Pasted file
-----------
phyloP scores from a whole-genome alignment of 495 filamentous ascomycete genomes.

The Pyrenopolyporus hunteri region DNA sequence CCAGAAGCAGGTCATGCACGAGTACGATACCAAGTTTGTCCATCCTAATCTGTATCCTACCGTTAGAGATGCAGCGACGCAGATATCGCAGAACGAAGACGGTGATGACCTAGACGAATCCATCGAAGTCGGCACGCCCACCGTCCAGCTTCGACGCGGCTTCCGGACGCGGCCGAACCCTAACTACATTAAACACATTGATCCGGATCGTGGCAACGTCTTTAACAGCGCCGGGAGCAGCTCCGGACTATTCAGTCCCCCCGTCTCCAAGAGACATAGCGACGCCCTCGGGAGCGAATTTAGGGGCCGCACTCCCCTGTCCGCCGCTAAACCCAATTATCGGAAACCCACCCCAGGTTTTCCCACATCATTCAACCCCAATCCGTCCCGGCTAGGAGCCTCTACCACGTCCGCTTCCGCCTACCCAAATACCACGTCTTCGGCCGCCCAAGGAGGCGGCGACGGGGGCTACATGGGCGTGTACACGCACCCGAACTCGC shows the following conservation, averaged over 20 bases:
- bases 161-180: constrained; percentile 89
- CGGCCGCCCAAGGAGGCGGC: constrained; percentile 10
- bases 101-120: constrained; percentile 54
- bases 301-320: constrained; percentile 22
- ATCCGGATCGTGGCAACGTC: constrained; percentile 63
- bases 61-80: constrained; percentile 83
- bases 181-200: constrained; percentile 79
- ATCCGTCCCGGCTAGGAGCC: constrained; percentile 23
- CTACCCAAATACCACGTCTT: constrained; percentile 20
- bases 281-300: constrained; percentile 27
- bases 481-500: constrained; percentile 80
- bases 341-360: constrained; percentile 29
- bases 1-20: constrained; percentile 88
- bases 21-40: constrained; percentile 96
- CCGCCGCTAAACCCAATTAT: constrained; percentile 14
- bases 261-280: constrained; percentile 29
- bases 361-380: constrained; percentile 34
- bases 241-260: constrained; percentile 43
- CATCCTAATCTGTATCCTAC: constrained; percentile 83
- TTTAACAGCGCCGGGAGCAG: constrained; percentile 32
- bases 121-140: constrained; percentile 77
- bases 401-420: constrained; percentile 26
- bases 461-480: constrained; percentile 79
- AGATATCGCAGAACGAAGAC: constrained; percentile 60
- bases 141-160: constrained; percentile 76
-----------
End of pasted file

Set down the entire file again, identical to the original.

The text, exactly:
phyloP scores from a whole-genome alignment of 495 filamentous ascomycete genomes.

The Pyrenopolyporus hunteri region DNA sequence CCAGAAGCAGGTCATGCACGAGTACGATACCAAGTTTGTCCATCCTAATCTGTATCCTACCGTTAGAGATGCAGCGACGCAGATATCGCAGAACGAAGACGGTGATGACCTAGACGAATCCATCGAAGTCGGCACGCCCACCGTCCAGCTTCGACGCGGCTTCCGGACGCGGCCGAACCCTAACTACATTAAACACATTGATCCGGATCGTGGCAACGTCTTTAACAGCGCCGGGAGCAGCTCCGGACTATTCAGTCCCCCCGTCTCCAAGAGACATAGCGACGCCCTCGGGAGCGAATTTAGGGGCCGCACTCCCCTGTCCGCCGCTAAACCCAATTATCGGAAACCCACCCCAGGTTTTCCCACATCATTCAACCCCAATCCGTCCCGGCTAGGAGCCTCTACCACGTCCGCTTCCGCCTACCCAAATACCACGTCTTCGGCCGCCCAAGGAGGCGGCGACGGGGGCTACATGGGCGTGTACACGCACCCGAACTCGC shows the following conservation, averaged over 20 bases:
- bases 161-180: constrained; percentile 89
- CGGCCGCCCAAGGAGGCGGC: constrained; percentile 10
- bases 101-120: constrained; percentile 54
- bases 301-320: constrained; percentile 22
- ATCCGGATCGTGGCAACGTC: constrained; percentile 63
- bases 61-80: constrained; percentile 83
- bases 181-200: constrained; percentile 79
- ATCCGTCCCGGCTAGGAGCC: constrained; percentile 23
- CTACCCAAATACCACGTCTT: constrained; percentile 20
- bases 281-300: constrained; percentile 27
- bases 481-500: constrained; percentile 80
- bases 341-360: constrained; percentile 29
- bases 1-20: constrained; percentile 88
- bases 21-40: constrained; percentile 96
- CCGCCGCTAAACCCAATTAT: constrained; percentile 14
- bases 261-280: constrained; percentile 29
- bases 361-380: constrained; percentile 34
- bases 241-260: constrained; percentile 43
- CATCCTAATCTGTATCCTAC: constrained; percentile 83
- TTTAACAGCGCCGGGAGCAG: constrained; percentile 32
- bases 121-140: constrained; percentile 77
- bases 401-420: constrained; percentile 26
- bases 461-480: constrained; percentile 79
- AGATATCGCAGAACGAAGAC: constrained; percentile 60
- bases 141-160: constrained; percentile 76